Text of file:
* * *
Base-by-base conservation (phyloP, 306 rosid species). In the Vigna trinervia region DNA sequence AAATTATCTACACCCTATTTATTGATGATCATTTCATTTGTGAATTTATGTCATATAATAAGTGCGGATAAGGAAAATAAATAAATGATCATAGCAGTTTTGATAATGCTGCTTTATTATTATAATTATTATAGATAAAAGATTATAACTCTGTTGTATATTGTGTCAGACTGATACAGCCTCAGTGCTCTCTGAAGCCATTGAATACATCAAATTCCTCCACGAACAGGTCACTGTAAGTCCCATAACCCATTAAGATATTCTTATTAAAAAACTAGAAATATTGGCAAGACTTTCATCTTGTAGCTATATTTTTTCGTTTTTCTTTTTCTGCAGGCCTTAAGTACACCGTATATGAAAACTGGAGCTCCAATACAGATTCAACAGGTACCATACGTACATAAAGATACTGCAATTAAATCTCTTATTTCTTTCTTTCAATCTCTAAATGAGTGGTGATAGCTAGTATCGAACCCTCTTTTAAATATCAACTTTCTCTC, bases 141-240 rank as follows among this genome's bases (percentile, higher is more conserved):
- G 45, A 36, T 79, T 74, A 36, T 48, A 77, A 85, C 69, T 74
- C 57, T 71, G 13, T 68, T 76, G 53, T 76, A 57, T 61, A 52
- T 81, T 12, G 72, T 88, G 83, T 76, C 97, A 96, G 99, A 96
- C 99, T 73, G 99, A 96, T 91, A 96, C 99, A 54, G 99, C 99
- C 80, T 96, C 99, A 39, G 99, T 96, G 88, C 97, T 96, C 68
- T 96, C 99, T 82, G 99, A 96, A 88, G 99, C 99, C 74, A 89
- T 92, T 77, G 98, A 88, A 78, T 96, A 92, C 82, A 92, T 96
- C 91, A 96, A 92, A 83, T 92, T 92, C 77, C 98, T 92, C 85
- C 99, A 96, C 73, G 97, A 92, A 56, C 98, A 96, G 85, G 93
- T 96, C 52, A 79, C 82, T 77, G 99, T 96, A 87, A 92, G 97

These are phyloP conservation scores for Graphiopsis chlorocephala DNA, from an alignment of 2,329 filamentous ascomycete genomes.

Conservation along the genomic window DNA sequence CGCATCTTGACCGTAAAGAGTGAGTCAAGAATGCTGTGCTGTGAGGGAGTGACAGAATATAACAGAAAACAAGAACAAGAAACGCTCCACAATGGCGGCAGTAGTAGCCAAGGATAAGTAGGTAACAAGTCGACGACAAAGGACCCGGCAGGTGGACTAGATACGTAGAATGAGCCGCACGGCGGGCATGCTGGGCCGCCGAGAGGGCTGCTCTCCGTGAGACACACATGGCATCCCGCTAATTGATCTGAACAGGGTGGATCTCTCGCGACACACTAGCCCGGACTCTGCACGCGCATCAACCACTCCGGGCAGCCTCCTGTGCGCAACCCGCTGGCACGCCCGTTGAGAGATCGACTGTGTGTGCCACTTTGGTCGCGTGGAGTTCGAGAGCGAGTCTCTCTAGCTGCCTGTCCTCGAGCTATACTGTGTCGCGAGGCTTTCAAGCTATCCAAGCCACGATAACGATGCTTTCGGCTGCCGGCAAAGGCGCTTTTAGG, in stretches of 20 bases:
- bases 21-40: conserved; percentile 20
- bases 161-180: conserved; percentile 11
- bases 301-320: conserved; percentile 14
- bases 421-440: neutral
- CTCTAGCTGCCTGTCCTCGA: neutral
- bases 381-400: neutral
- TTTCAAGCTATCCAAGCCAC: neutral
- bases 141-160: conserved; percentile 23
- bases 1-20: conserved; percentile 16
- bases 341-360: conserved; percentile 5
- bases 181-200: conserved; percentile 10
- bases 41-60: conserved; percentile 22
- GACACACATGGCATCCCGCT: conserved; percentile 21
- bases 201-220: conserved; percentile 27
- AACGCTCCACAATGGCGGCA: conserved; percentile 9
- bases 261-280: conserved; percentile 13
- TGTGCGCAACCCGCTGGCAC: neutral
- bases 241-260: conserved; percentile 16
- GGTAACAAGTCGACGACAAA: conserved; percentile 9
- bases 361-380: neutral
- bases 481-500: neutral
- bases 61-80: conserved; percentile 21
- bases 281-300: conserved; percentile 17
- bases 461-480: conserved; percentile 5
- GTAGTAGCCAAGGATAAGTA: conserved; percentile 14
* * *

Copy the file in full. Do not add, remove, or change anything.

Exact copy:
Base-by-base conservation (phyloP, 306 rosid species). In the Vigna trinervia region DNA sequence AAATTATCTACACCCTATTTATTGATGATCATTTCATTTGTGAATTTATGTCATATAATAAGTGCGGATAAGGAAAATAAATAAATGATCATAGCAGTTTTGATAATGCTGCTTTATTATTATAATTATTATAGATAAAAGATTATAACTCTGTTGTATATTGTGTCAGACTGATACAGCCTCAGTGCTCTCTGAAGCCATTGAATACATCAAATTCCTCCACGAACAGGTCACTGTAAGTCCCATAACCCATTAAGATATTCTTATTAAAAAACTAGAAATATTGGCAAGACTTTCATCTTGTAGCTATATTTTTTCGTTTTTCTTTTTCTGCAGGCCTTAAGTACACCGTATATGAAAACTGGAGCTCCAATACAGATTCAACAGGTACCATACGTACATAAAGATACTGCAATTAAATCTCTTATTTCTTTCTTTCAATCTCTAAATGAGTGGTGATAGCTAGTATCGAACCCTCTTTTAAATATCAACTTTCTCTC, bases 141-240 rank as follows among this genome's bases (percentile, higher is more conserved):
- G 45, A 36, T 79, T 74, A 36, T 48, A 77, A 85, C 69, T 74
- C 57, T 71, G 13, T 68, T 76, G 53, T 76, A 57, T 61, A 52
- T 81, T 12, G 72, T 88, G 83, T 76, C 97, A 96, G 99, A 96
- C 99, T 73, G 99, A 96, T 91, A 96, C 99, A 54, G 99, C 99
- C 80, T 96, C 99, A 39, G 99, T 96, G 88, C 97, T 96, C 68
- T 96, C 99, T 82, G 99, A 96, A 88, G 99, C 99, C 74, A 89
- T 92, T 77, G 98, A 88, A 78, T 96, A 92, C 82, A 92, T 96
- C 91, A 96, A 92, A 83, T 92, T 92, C 77, C 98, T 92, C 85
- C 99, A 96, C 73, G 97, A 92, A 56, C 98, A 96, G 85, G 93
- T 96, C 52, A 79, C 82, T 77, G 99, T 96, A 87, A 92, G 97

These are phyloP conservation scores for Graphiopsis chlorocephala DNA, from an alignment of 2,329 filamentous ascomycete genomes.

Conservation along the genomic window DNA sequence CGCATCTTGACCGTAAAGAGTGAGTCAAGAATGCTGTGCTGTGAGGGAGTGACAGAATATAACAGAAAACAAGAACAAGAAACGCTCCACAATGGCGGCAGTAGTAGCCAAGGATAAGTAGGTAACAAGTCGACGACAAAGGACCCGGCAGGTGGACTAGATACGTAGAATGAGCCGCACGGCGGGCATGCTGGGCCGCCGAGAGGGCTGCTCTCCGTGAGACACACATGGCATCCCGCTAATTGATCTGAACAGGGTGGATCTCTCGCGACACACTAGCCCGGACTCTGCACGCGCATCAACCACTCCGGGCAGCCTCCTGTGCGCAACCCGCTGGCACGCCCGTTGAGAGATCGACTGTGTGTGCCACTTTGGTCGCGTGGAGTTCGAGAGCGAGTCTCTCTAGCTGCCTGTCCTCGAGCTATACTGTGTCGCGAGGCTTTCAAGCTATCCAAGCCACGATAACGATGCTTTCGGCTGCCGGCAAAGGCGCTTTTAGG, in stretches of 20 bases:
- bases 21-40: conserved; percentile 20
- bases 161-180: conserved; percentile 11
- bases 301-320: conserved; percentile 14
- bases 421-440: neutral
- CTCTAGCTGCCTGTCCTCGA: neutral
- bases 381-400: neutral
- TTTCAAGCTATCCAAGCCAC: neutral
- bases 141-160: conserved; percentile 23
- bases 1-20: conserved; percentile 16
- bases 341-360: conserved; percentile 5
- bases 181-200: conserved; percentile 10
- bases 41-60: conserved; percentile 22
- GACACACATGGCATCCCGCT: conserved; percentile 21
- bases 201-220: conserved; percentile 27
- AACGCTCCACAATGGCGGCA: conserved; percentile 9
- bases 261-280: conserved; percentile 13
- TGTGCGCAACCCGCTGGCAC: neutral
- bases 241-260: conserved; percentile 16
- GGTAACAAGTCGACGACAAA: conserved; percentile 9
- bases 361-380: neutral
- bases 481-500: neutral
- bases 61-80: conserved; percentile 21
- bases 281-300: conserved; percentile 17
- bases 461-480: conserved; percentile 5
- GTAGTAGCCAAGGATAAGTA: conserved; percentile 14